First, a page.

By Richard Burnett, Orlando Sentinel
McClatchy-Tribune Information Services
Sept. 10--Less than two years after a new Florida law imposed tougher regulations on the sale of annuities to older investors, state officials say consumer complaints and enforcement actions triggered by dubious marketing practices have fallen, an indication the law may be having its intended effect.
But while the Safeguard Our Seniors Act has apparently discouraged the use of shady sales techniques and other abuses, the life-insurance industry -- which is already pushing to change the law -- is still at odds with the financial regulators and the financial planners over what it should cover.
According to state regulators, during the first 12 months after the law took effect in January 2011, consumer complaints about false guarantees, excessive fees and other abusive practices fell sharply for a second straight year, having also dropped in 2010, when the measure was passed by the Legislature and signed into law.
"Annuity complaints are down, which also causes enforcement actions to go down," said Alexis Lambert, a spokeswoman for the state Department of Financial Services. "The Safeguard Our Seniors [regulations] ... have served as a strong deterrent and have helped curb the problems we saw in the annuity market."
Some problems persist. A Winter Springs insurance agent, for example, was convicted this summer in state court of annuity fraud. But most experts agree the law has helped clamp down on problems with annuities: insurance contracts that pay investors monthly incomes, either fixed or variable, for set periods or the life of the recipients.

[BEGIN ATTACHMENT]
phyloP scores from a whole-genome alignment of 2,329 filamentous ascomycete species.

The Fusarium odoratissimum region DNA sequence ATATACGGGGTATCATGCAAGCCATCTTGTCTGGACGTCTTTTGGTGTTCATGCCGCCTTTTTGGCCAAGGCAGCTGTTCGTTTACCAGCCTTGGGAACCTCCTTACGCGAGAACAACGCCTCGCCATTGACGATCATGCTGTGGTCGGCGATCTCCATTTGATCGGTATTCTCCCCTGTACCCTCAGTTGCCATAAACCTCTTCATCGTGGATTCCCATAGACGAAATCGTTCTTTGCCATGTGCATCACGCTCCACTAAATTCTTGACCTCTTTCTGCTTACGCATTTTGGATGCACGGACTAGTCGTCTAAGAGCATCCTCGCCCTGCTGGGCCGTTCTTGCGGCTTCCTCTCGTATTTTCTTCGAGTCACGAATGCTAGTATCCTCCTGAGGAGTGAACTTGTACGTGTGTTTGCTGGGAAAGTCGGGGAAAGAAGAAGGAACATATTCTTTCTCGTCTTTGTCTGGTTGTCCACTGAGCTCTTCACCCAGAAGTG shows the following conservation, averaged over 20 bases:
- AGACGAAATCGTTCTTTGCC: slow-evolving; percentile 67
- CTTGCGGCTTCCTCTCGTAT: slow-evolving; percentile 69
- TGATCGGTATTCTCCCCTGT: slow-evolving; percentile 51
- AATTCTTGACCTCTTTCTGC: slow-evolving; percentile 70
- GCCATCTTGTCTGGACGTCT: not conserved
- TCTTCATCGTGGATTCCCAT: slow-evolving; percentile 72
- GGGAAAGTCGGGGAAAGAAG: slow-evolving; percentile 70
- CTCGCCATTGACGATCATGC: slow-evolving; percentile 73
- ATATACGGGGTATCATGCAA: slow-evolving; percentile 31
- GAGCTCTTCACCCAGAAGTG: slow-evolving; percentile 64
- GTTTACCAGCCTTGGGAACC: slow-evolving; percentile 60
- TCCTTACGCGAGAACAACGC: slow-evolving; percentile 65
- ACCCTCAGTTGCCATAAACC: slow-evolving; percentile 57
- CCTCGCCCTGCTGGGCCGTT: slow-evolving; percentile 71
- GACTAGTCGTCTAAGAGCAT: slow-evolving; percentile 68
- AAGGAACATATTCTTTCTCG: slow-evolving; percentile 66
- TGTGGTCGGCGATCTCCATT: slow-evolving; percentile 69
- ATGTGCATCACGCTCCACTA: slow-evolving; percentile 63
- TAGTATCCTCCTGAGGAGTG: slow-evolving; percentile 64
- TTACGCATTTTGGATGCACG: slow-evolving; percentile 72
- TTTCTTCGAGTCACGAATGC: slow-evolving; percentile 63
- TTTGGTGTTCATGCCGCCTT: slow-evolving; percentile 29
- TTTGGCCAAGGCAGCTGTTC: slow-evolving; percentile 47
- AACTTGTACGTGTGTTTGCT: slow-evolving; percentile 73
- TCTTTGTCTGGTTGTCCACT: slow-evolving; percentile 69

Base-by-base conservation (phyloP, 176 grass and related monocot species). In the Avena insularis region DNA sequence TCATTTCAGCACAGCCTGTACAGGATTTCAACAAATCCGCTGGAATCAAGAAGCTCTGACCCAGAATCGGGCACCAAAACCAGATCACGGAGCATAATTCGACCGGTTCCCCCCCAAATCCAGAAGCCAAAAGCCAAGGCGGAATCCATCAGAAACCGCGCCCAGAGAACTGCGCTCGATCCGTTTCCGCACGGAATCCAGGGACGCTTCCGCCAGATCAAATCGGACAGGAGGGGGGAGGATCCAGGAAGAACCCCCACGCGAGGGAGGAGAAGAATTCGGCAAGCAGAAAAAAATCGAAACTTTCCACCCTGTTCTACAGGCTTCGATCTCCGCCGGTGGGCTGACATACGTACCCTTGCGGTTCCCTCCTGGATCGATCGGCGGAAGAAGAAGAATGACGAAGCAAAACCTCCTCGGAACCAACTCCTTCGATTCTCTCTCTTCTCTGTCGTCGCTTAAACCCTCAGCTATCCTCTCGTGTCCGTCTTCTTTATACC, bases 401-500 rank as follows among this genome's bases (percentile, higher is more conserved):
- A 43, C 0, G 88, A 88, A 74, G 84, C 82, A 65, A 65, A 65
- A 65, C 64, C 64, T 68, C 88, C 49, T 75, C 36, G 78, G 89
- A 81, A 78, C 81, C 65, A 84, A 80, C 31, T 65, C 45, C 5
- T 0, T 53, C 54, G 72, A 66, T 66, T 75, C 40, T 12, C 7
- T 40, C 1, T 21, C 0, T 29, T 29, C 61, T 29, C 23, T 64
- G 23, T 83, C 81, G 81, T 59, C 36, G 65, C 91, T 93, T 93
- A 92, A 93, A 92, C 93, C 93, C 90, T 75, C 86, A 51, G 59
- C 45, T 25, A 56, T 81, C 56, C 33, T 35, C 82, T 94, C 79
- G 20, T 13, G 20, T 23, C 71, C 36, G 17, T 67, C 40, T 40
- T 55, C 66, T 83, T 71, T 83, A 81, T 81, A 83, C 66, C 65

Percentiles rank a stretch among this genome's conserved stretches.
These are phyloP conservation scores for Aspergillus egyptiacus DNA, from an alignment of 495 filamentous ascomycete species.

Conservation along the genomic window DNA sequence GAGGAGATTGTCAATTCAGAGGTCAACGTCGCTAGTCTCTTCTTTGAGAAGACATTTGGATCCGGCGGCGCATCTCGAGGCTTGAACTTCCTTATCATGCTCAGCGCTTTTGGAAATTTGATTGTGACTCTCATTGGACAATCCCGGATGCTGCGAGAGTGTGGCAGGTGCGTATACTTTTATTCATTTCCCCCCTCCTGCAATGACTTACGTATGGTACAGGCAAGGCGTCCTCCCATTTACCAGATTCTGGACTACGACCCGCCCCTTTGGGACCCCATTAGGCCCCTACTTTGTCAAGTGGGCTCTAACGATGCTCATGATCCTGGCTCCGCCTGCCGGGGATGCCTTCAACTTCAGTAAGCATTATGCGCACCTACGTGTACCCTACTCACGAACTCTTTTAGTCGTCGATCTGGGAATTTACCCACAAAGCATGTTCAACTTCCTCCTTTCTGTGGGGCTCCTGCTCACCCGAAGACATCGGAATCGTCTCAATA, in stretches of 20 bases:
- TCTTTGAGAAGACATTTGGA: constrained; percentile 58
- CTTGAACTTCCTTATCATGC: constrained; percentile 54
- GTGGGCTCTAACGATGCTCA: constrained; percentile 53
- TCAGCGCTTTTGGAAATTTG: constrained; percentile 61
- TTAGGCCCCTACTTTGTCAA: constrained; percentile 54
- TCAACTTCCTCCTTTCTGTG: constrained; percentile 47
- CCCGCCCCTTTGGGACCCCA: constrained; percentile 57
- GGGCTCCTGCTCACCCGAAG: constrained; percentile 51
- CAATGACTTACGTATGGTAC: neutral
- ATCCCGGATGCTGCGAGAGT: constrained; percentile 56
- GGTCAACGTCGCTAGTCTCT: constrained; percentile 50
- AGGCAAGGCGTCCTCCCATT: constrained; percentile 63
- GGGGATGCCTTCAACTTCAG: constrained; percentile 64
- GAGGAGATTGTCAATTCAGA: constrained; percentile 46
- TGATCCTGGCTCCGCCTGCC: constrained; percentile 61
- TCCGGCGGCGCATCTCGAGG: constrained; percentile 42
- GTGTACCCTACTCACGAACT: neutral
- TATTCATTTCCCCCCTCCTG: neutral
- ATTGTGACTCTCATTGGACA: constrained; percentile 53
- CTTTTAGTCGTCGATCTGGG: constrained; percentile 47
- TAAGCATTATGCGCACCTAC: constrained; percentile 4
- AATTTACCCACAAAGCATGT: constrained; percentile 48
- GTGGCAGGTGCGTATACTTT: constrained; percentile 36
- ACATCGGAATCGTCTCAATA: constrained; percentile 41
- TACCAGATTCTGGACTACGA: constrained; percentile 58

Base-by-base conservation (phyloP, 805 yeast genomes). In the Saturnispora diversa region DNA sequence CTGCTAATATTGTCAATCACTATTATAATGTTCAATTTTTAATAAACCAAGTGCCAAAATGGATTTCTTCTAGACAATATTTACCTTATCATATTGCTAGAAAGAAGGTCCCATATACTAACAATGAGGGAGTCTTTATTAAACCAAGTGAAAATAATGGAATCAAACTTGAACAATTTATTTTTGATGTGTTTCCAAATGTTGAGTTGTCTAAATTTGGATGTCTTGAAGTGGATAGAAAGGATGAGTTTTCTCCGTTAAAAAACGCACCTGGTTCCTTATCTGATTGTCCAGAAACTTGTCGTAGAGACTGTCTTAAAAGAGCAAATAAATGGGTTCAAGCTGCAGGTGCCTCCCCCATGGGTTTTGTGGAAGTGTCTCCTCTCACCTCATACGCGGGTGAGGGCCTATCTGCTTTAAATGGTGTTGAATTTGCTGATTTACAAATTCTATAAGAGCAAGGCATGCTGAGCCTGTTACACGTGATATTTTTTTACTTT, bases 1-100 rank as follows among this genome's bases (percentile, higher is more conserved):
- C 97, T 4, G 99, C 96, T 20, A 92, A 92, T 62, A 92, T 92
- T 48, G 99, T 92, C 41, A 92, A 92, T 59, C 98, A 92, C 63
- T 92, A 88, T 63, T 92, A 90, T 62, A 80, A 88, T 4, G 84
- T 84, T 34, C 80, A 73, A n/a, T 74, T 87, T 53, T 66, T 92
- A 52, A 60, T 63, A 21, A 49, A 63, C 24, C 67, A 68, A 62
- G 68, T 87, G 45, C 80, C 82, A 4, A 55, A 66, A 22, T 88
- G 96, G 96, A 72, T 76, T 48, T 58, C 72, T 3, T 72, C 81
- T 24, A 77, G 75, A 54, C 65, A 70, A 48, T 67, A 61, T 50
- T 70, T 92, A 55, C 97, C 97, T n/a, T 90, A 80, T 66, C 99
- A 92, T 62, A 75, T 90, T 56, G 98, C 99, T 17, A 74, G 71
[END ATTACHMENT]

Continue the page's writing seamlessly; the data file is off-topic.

"My impression is that this law is working," said Charlie Fitzgerald, a Maitland financial planner and president of the Financial Planning Association of Central Florida. "But in my opinion, it is apparent that the insurance lobby still hasn't embraced it."
Earlier this year, insurers pressed for new legislation based on a model developed by the National Association of Insurance Commissioners. The industry said the national model would extend the same protections accorded seniors in the Florida law to everyone, while also simplifying the steps insurers have to take to comply with varying laws across the country.
But according to Fitzgerald, the industry proposal in its earliest drafts threatened many of the protections in Safeguard Our Seniors. The amended bill eventually failed to pass the state Legislature.
Industry officials dispute any notion that they are trying to undermine Florida's new law by lobbying for the national model.
"We believe Safeguard Our Seniors has been effective in Florida, but this national model would make it better," said Sam Miller, vice president of the Florida Insurance Council. "We have been working with state regulators for the last several years because there was a real problem: abuses by maybe a handful of agents. Our bill would have adopted Safeguard and extended those protections to everyone."
Miller said the industry plans to lobby for the national-model bill again next spring when state lawmakers convene in Tallahassee for their annual legislative session. Financial planners are still wary of any plan to revise the new law.
"My view is that Florida's law is much stronger than the national model," Fitzgerald said. "It has more serious restrictions and penalties for anyone who tries to manipulate seniors into unsuitable annuities."
Certified financial planners and insurance agents have been butting heads over annuities in Florida and elsewhere because both groups sell annuities to at least some of their clients.